The strange side effect of gastric bypass that helps diabetics

We don't really understand how bariatric surgery improves type 2 diabetes.

diabetes blood finger prick
A lovely stock image of an old-fashioned test that diabetics who get gastric bypass surgery might not need anymore.Deposit Photos

Every January, fat's in the crosshairs of health columnists, fitness magazines, and desperate Americans. This year, PopSci looks at the macronutrient beyond its most negative associations. What’s fat good for? How do we get it to go where we want it to? Where does it wander when it’s lost? This, my friends, is Fat Month.

The unpleasant truth about weight loss is that almost no one achieves it. Most people can lose some weight, but few will secure lasting results. This is due in part to a complex suite of hormones and proteins that re-adjust as we gain, in essence resetting our baseline body weight and trying to keep us at our new, higher mass.

So for obese patients—especially the morbidly obese—bariatric surgeries can be life-changing. They can help people lose over 50 percent of their body mass, but these surgeries can also help reverse the biggest health problem most overweight patients face: type 2 diabetes.

We usually think of diabetes as a lifelong disorder that has to be managed (and type 1 diabetes is exactly that), but bariatric surgery actually has the capacity to put type 2 diabetes into remission. And that makes it an enormously useful tool to help patients who've exhausted their other options.

What is bariatric surgery?

You probably know it best as “gastric bypass,” but there are actually several types of bariatric surgery. The Roux-en-Y gastric bypass, which is the most well-known, is where a surgeon essentially attaches the very top of the stomach to the small intestines, thereby bypassing the main stomach cavity. It works primarily by controlling how much you can eat. The new, tiny stomach holds less, so patients feel satiated with a much smaller amount of food. Think about how little you want to eat when you’re super full, then imagine if you felt that way after eating half a bowl of cereal. You’d take in way fewer calories.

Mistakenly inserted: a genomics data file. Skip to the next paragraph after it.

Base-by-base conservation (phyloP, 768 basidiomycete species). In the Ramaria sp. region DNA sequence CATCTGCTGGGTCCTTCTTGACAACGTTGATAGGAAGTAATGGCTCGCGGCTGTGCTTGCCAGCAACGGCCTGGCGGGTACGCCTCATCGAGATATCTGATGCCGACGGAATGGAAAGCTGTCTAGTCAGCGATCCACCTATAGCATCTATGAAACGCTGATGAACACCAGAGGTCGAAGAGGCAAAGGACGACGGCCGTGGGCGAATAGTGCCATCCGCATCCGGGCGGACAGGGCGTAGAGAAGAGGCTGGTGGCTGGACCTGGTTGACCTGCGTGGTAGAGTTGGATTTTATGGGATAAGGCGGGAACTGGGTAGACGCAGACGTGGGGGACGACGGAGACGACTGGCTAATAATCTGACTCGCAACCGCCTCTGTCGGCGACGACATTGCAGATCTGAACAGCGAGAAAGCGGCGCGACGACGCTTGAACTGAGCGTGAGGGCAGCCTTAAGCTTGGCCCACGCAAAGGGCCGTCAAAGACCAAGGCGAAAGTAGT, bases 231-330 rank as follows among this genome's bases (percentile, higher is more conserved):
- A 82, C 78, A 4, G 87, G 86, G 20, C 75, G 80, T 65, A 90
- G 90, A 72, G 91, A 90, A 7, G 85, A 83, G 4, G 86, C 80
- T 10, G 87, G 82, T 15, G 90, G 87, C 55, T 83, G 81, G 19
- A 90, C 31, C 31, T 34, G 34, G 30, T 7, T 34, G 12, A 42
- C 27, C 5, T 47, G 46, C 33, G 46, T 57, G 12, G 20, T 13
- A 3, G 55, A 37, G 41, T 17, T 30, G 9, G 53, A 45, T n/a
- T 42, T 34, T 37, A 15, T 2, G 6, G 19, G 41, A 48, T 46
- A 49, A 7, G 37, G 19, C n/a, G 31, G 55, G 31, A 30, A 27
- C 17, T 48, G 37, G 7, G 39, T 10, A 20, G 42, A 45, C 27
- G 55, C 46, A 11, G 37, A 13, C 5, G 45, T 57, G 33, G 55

gastric bypass
A diagram of how gastric bypass surgery rearranges your guts.BruceBlaus via Wikimedia Commons

It’s mainly this calorie restriction that helps patients shed pounds, but that’s only part of how the procedure puts the kibosh on type 2 diabetes.

Your guts have hormones too

Though we don't often think of it this way, diabetes is an endocrine disease—that is, a disease of hormones. Aside from testosterone and estrogen, your body produces many different hormones that aren't related to sex at all, and some of them control your hunger or satiety. These gut-related hormones are part of how excess body fat causes type 2 diabetes. The precise mechanisms aren't clear yet, but we know that gut hormones help control insulin and blood sugar levels, and that type 2 diabetes is essentially a disease of insulin dysregulation. Either the body makes far too much in response to high blood sugar levels, it or doesn't make enough.